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Wang, Y.;  Zhang, Z.;  Li, B.;  He, B.;  Li, L.;  Nice, E.C.;  Zhang, W.;  Xu, J. Gut Microbiota in Neurodegenerative Diseases. Encyclopedia. Available online: (accessed on 24 April 2024).
Wang Y,  Zhang Z,  Li B,  He B,  Li L,  Nice EC, et al. Gut Microbiota in Neurodegenerative Diseases. Encyclopedia. Available at: Accessed April 24, 2024.
Wang, Yu, Zhe Zhang, Bowen Li, Bo He, Lei Li, Edouard C. Nice, Wei Zhang, Jia Xu. "Gut Microbiota in Neurodegenerative Diseases" Encyclopedia, (accessed April 24, 2024).
Wang, Y.,  Zhang, Z.,  Li, B.,  He, B.,  Li, L.,  Nice, E.C.,  Zhang, W., & Xu, J. (2022, November 29). Gut Microbiota in Neurodegenerative Diseases. In Encyclopedia.
Wang, Yu, et al. "Gut Microbiota in Neurodegenerative Diseases." Encyclopedia. Web. 29 November, 2022.
Gut Microbiota in Neurodegenerative Diseases

An imbalance between oxidants and antioxidants in the body can lead to oxidative stress, which is one of the major causes of neurodegenerative diseases. The gut microbiota contains trillions of beneficial bacteria that play an important role in maintaining redox homeostasis. The microbiota–gut–brain axis has emerged as a new field that has revolutionized the study of the pathology, diagnosis, and treatment of neurodegenerative diseases. Indeed, a growing number of studies have found that communication between the brain and the gut microbiota can be accomplished through the endocrine, immune, and nervous systems. Importantly, dysregulation of the gut microbiota has been strongly associated with the development of oxidative stress-mediated neurodegenerative diseases. Therefore, a deeper understanding of the relationship between the gut microbiota and redox homeostasis will help explain the pathogenesis of neurodegenerative diseases from a new perspective and provide a theoretical basis for proposing new therapeutic strategies for neurodegenerative diseases.

neurodegenerative diseases oxidative stress redox homeostasis gut microbiota

1. Introduction

Progressive neuronal necrosis and degeneration are hallmarks of neurodegenerative diseases (NDs), including Alzheimer’s disease (AD), Parkinson’s disease (PD), Huntington’s disease (HD), and multiple sclerosis (MS), which are caused by neurotoxic etiological agents in the brain and surrounding organs. Because of the diverse and complex pathological symptoms, uncertain pathogenesis, restricted clinical examination, difficulty in making an early diagnosis, and lack of treatment options, NDs have imposed significant societal and economic burdens [1][2][3][4]. The current treatment of NDs mainly focuses on relieving symptoms, and no effective cure is currently available. Therefore, the search for novel and effective strategies to treat NDs remains a priority.
As a result of normal metabolic processes, reactive oxygen species (ROS) and reactive nitrogen species (RNS), being free radicals, are neutralized by endogenous antioxidants in cells and tissues to maintain redox homeostasis [5][6]. This redox homeostasis is disrupted under certain pathophysiological conditions, such as injury, inflammation, genetic mutations, and ischemia/reperfusion, causing oxidative stress, which is associated with a variety of progressive NDs [5][7]. The central nervous system (CNS) can form large amounts of free radicals due to its high oxygen demand and metabolism of neurotransmitters [8][9]. Notably, nerve cells are particularly vulnerable to damage because of the abundance of free radicals and relatively weak antioxidant defenses compared with other organs [10][11]. In addition, oxidative stress causes mitochondrial dysfunction, which is unable to meet the high energy requirements for normal biochemical and physiological functions of neuronal cells, thus leading to neuronal cell death [12]. Thus, maintenance of redox homeostasis is essential for neuronal survival and function.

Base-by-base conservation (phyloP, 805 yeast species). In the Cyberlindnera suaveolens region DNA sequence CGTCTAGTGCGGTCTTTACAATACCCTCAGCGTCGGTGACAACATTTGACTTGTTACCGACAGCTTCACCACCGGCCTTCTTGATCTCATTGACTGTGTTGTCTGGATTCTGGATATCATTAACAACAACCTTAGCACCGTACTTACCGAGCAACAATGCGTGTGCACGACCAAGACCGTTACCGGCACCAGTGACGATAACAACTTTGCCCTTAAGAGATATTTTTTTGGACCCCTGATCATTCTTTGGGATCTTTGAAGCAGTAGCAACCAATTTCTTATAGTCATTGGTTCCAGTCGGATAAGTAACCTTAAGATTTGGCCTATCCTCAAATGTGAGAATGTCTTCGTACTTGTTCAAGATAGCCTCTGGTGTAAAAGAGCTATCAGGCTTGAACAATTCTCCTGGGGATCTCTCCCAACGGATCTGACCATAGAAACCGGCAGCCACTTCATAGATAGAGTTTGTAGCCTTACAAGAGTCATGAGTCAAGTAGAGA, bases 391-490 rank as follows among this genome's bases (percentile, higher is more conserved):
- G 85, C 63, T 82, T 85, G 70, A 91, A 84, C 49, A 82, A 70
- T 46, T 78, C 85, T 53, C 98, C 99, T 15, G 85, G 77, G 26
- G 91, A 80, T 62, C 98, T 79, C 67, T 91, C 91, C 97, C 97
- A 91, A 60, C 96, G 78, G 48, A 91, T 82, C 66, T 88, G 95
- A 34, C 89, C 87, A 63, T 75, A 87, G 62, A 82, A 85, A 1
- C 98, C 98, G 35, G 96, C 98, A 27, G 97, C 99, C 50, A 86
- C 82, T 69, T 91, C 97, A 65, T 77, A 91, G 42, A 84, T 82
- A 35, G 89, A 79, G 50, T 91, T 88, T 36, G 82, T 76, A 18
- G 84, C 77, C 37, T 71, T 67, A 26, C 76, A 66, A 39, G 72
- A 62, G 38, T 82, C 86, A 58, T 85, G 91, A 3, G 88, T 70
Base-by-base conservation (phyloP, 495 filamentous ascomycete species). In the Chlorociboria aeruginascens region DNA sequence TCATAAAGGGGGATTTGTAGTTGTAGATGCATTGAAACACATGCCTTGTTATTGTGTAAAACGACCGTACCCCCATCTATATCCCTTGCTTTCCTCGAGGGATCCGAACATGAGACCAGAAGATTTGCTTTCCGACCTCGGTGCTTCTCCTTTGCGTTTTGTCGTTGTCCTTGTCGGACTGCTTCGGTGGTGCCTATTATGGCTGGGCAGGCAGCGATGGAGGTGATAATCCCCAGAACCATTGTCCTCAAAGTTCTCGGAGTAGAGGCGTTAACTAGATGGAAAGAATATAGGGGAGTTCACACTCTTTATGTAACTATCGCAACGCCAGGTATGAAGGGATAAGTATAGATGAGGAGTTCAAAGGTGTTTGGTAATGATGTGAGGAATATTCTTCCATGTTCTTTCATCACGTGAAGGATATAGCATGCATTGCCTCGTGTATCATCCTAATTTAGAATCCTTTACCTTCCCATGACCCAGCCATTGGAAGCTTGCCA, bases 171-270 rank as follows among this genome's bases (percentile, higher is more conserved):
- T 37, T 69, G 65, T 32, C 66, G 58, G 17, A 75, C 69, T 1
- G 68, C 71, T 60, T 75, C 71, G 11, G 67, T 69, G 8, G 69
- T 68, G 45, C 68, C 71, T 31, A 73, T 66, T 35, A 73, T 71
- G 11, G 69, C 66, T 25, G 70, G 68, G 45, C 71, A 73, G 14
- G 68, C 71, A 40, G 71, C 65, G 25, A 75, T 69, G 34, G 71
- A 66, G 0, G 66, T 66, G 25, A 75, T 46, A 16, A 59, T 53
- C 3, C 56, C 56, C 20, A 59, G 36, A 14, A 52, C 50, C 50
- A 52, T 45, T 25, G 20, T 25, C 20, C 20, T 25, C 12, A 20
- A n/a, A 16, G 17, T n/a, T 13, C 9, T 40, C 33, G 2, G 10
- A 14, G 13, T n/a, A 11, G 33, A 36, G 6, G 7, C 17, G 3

2. Oxidative Stress and NDs

Oxidative stress, the result of an imbalance in the relative abundance of reactive ROS and antioxidants, can create a detrimental state that leads to cellular damage and dysfunction. Increased oxidative stress is able to damage cell membranes, alter protein structure and function, and cause DNA damage [13][14]. Therefore, maintenance of redox homeostasis is essential for cell biological function. As mentioned earlier, the CNS is particularly sensitive to oxidative stress due to its high metabolic rate, relative antioxidant scarcity, and unique structural features [15][16]. In addition, due to the presence of high levels of metal ions and polyunsaturated fatty acids, neuronal cells are more prone to oxidative stress, leading to cell damage and a series of NDs-related events through mitochondrial dysfunction, inflammation, and neuronal death [16][17][18]. In fact, an oxidative stress-induced imbalance in redox homeostasis is still a central component of the pathogenesis of several NDs, such as AD, PD, and MS. The common features among these NDs are ineffective antioxidant defense systems, imbalances of redox homeostasis, mitochondrial dysfunction, neuroinflammation, neuronal loss and degeneration (Figure 1).
Figure 1. The effect of oxidative stress in neurodegenerative diseases. An oxidant/antioxidant imbalance leads to oxidative stress, which causes DNA and protein damage, lipid peroxidation, and apoptosis. Dysfunctional mitochondria and activated neurons secrete inflammatory cytokines that cross the blood–brain barrier, leading to inflammation, α-synuclein, β-aggregation, and neuronal plaque accumulation in neurons, leading to neuron loss and degeneration.
Oxidative stress and disruption of cerebral redox homeostasis frequently occur in human NDs. For instance, in the pathology of AD, amyloid β (Aβ) and tau protein aggregates can interact with metal ions and maintain normal cellular signaling [19][20]. Furthermore, previous studies have shown that the high levels of zinc in the neocortical and hippocampal regions of AD patients suggest the vital role of zinc in the maintenance of redox homeostasis in the affected brain regions [21][22]. Notably, accumulated Aβ-induced oxidative stress can inhibit the activity of complex IV, leading to ATP depletion and mitochondrial dysfunction [23][24]. It has been demonstrated that the abnormal aggregation of α-synuclein (α-syn), mitochondrial dysfunction, and excessive oxidative stress are closely related to dopaminergic neuron death during PD progression [25][26][27]. As the main pathogenic factor of HD, soluble and aggregated mutant Htt (mHtt) protein with cytotoxicity induces apoptosis through oxidative stress, resulting in continuous degeneration of neurons [28][29][30]. Interestingly, in patients with NDs, oxidative stress biomarkers such as malondialdehyde and 8-hydroxyguanosine are elevated, and the gene superoxide dismutase 1 (SOD1), which plays an important role in oxidative stress defense mechanisms, is also frequently mutated [31][32].